Fortuitous First Customer
The linker was developed in collaboration with Ribozyme Pharmaceuticals (now Sirna Therapeutics; www.sirna.com). The technology is exclusively licensed to Prime Synthesis. Starting in 1999, Sirna Therapeutics worked closely with Prime Synthesis to further develop CPG for the synthesis of larger quantities of RNA oligonucleotides for clinical trials.
The collaboration with Ribozyme also helped Prime Synthesis to establish a GMP-manufacturing facility to meet the needs of the pharma industry. The company recently completed construction of a 20,000-sq-ft GMP-compliant production area with a suite of organic synthesis work areas and state-of-the-art quality control laboratory.
Because of its early collaborations, Prime Synthesis focused on the large-scale therapeutic oligonucleotide market. Nearly every CRO that makes oligonucleotides uses Prime Synthesis CPG for some clients, according to Rothstein. The company is known for customized CPGs that produce the best results for a particular product, synthesis equipment design, and pricing objective, he says. For instance, a collaboration with Avecia Biotechnology (www.avecia.com) led to a chemical refinement that reduced the amount of an impurity and greatly lowered purification costs of the final product.
Prime Synthesis’ linker was developed to synthesize RNA-based oligonucleotides. As a result of recent advances in RNA interference, RNA-based drug development is becoming more popular.
RNA-based oligonucleotides, however, are more difficult to synthesize, but "this linker is exceptionally well suited for RNA synthesis," says Rothstein.
"The RNA area is starting to boom," says Fran Wincott, Ph.D., a synthetic organic chemist and consultant who advises companies developing RNA oligonucleotides. She recommends that her clients work with Prime Synthesis because of its track record. "Quality assurance people like Prime Synthesis," says Dr. Wincott.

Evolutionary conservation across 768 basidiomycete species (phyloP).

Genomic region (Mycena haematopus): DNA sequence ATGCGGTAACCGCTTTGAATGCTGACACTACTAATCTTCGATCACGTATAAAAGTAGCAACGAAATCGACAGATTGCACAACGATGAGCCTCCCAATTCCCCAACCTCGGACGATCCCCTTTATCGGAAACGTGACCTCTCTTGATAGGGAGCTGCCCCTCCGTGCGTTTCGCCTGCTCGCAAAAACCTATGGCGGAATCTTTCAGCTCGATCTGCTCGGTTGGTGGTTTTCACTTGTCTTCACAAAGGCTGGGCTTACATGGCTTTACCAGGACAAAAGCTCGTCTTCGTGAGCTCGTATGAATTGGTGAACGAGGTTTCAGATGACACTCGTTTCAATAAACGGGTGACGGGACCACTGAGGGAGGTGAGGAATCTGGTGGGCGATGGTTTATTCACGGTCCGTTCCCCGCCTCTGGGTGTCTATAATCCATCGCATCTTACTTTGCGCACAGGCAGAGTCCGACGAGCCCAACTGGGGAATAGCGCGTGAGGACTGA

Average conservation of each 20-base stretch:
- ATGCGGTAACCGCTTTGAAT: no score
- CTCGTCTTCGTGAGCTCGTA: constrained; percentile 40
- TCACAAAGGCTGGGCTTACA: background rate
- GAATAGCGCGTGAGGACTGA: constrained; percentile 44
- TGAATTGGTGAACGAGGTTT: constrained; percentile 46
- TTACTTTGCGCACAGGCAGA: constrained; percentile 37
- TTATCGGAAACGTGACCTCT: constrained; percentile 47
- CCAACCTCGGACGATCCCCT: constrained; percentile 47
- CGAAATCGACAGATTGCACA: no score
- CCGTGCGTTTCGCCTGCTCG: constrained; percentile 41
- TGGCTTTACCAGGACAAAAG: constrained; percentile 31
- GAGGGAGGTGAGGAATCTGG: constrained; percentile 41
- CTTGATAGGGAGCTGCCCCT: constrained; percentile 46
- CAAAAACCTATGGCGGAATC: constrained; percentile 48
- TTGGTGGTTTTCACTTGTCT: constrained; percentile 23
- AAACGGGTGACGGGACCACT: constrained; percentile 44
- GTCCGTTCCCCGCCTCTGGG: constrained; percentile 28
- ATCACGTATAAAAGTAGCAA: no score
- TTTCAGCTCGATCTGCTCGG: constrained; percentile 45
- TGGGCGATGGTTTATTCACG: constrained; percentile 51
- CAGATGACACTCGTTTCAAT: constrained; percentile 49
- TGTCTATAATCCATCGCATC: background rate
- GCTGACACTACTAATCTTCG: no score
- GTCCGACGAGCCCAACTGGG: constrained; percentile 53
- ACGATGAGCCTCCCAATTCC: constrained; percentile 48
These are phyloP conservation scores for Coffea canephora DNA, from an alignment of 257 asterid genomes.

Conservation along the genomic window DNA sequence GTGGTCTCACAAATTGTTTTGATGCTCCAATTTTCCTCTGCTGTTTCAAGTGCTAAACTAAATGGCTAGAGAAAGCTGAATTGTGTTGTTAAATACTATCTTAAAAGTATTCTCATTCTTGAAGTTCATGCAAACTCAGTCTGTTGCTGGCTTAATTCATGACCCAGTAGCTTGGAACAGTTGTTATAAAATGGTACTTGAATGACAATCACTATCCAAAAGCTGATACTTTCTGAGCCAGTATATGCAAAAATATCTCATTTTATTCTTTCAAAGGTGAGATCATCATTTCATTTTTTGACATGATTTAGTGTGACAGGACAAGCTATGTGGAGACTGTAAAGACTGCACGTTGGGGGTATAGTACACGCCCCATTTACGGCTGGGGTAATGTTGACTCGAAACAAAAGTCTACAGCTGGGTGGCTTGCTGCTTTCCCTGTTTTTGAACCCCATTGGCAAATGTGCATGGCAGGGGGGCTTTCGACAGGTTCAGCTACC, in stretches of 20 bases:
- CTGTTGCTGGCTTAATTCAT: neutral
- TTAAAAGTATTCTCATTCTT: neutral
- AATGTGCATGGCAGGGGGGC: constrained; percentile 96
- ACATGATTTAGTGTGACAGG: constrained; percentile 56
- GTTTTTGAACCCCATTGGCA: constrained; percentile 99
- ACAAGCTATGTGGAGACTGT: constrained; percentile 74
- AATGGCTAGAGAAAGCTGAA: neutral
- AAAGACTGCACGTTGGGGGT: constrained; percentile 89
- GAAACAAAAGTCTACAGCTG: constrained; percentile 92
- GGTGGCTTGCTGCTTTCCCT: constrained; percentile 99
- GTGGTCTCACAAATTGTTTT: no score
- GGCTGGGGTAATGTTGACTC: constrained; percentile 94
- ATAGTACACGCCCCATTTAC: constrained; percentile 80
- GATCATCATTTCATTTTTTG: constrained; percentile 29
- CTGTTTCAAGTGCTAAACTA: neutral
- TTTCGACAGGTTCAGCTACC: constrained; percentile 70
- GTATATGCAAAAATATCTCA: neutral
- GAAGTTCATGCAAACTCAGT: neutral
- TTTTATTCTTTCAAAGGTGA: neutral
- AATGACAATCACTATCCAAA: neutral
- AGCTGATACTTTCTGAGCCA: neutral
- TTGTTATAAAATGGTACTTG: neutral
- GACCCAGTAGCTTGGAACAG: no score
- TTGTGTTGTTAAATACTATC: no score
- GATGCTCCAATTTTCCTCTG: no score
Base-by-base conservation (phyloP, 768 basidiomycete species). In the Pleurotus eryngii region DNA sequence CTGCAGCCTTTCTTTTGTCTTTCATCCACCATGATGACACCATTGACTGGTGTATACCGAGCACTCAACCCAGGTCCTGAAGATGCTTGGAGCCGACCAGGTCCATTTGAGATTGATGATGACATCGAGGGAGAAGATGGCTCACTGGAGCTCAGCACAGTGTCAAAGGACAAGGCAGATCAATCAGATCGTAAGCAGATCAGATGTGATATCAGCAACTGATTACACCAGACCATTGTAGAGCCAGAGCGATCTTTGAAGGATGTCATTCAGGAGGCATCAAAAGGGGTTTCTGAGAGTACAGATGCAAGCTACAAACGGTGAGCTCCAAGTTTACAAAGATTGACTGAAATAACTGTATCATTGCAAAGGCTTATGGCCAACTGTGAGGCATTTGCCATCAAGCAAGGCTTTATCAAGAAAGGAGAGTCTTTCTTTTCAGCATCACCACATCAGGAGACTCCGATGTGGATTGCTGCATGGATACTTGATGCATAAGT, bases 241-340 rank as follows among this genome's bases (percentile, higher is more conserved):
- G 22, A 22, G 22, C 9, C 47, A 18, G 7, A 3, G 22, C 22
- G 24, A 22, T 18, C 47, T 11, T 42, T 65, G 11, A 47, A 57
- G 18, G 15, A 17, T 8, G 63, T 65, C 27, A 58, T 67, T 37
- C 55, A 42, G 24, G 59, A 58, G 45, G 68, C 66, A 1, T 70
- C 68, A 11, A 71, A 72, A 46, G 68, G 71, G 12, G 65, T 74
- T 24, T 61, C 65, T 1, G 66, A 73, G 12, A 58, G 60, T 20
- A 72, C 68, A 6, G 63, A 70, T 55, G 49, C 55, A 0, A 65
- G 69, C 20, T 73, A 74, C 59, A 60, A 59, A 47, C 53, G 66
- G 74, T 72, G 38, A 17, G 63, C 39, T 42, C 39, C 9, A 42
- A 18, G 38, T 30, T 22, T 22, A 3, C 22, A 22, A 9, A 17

Despite the advantages of glass for oligonucleotide synthesis, some researchers prefer polystyrene as a solid support, even though polystyrene may swell when exposed to solvents. Increasing the amount of cross-linking reduces swelling, but at the expense of nucleotide loading. Prime Synthesis responded to this market preference by introducing a new line of Prime Performance Polystyrene supports in 2006. "We developed one that has the best chance of success in the therapeutic oligonucleotide area," says Rothstein.
For more than a decade, many attempts have been made to create a universal support that does not contain one of four specific bases to initiate synthesis. Although there have been some successes, universal linkers give lower yields of fully cleaved and dephosphorylated oligonucleotides than do dedicated nucleoside supports.
Recently, a group at the University of Kuopio in Finland developed a universal linker that gives nearly 100% yield. "It uses a neutral functional chemistry that eliminates the need for base-specific supports," says Rothstein. Prime Performance offers the universal linker on both its CPG and polystyrene product lines, under license from Metkinen (www.metkinen.com) and Glen Research (www.glenres.com). A universal linker simplifies inventory and forecasting needs. "You only need one product instead of many," says Rothstein.
Prime Synthesis also launched a new division called 3-Prime (www.3prime.com) to make it easier for research customers to buy small quantities of its products online.